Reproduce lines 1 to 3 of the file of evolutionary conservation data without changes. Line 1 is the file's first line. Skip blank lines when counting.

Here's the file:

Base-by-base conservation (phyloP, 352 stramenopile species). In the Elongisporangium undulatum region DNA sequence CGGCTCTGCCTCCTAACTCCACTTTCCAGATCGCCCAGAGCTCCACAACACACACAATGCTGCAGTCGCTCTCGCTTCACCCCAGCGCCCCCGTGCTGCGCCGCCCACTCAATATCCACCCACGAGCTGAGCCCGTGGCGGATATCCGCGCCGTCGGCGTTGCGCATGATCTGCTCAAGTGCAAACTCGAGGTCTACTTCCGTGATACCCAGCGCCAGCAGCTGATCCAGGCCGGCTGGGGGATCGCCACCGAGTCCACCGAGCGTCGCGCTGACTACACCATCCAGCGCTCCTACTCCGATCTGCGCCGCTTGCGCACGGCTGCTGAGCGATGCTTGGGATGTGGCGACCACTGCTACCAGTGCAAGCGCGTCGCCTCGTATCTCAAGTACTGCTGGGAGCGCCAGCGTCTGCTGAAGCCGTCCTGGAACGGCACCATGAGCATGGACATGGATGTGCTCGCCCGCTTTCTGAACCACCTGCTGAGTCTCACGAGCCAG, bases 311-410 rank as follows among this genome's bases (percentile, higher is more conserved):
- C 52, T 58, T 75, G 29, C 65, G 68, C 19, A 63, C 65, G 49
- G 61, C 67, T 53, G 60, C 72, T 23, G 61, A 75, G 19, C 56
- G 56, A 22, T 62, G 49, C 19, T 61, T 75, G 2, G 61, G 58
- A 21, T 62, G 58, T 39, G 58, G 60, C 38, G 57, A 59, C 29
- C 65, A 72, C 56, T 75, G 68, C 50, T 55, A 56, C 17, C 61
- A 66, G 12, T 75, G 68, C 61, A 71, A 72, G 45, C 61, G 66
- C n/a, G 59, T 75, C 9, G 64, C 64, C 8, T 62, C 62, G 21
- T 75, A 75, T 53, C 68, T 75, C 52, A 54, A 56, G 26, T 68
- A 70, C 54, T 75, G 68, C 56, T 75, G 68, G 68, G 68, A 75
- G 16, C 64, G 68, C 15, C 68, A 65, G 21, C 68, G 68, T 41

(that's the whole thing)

Base-by-base conservation (phyloP, 352 stramenopile species). In the Elongisporangium undulatum region DNA sequence CGGCTCTGCCTCCTAACTCCACTTTCCAGATCGCCCAGAGCTCCACAACACACACAATGCTGCAGTCGCTCTCGCTTCACCCCAGCGCCCCCGTGCTGCGCCGCCCACTCAATATCCACCCACGAGCTGAGCCCGTGGCGGATATCCGCGCCGTCGGCGTTGCGCATGATCTGCTCAAGTGCAAACTCGAGGTCTACTTCCGTGATACCCAGCGCCAGCAGCTGATCCAGGCCGGCTGGGGGATCGCCACCGAGTCCACCGAGCGTCGCGCTGACTACACCATCCAGCGCTCCTACTCCGATCTGCGCCGCTTGCGCACGGCTGCTGAGCGATGCTTGGGATGTGGCGACCACTGCTACCAGTGCAAGCGCGTCGCCTCGTATCTCAAGTACTGCTGGGAGCGCCAGCGTCTGCTGAAGCCGTCCTGGAACGGCACCATGAGCATGGACATGGATGTGCTCGCCCGCTTTCTGAACCACCTGCTGAGTCTCACGAGCCAG, bases 311-410 rank as follows among this genome's bases (percentile, higher is more conserved):
- C 52, T 58, T 75, G 29, C 65, G 68, C 19, A 63, C 65, G 49
- G 61, C 67, T 53, G 60, C 72, T 23, G 61, A 75, G 19, C 56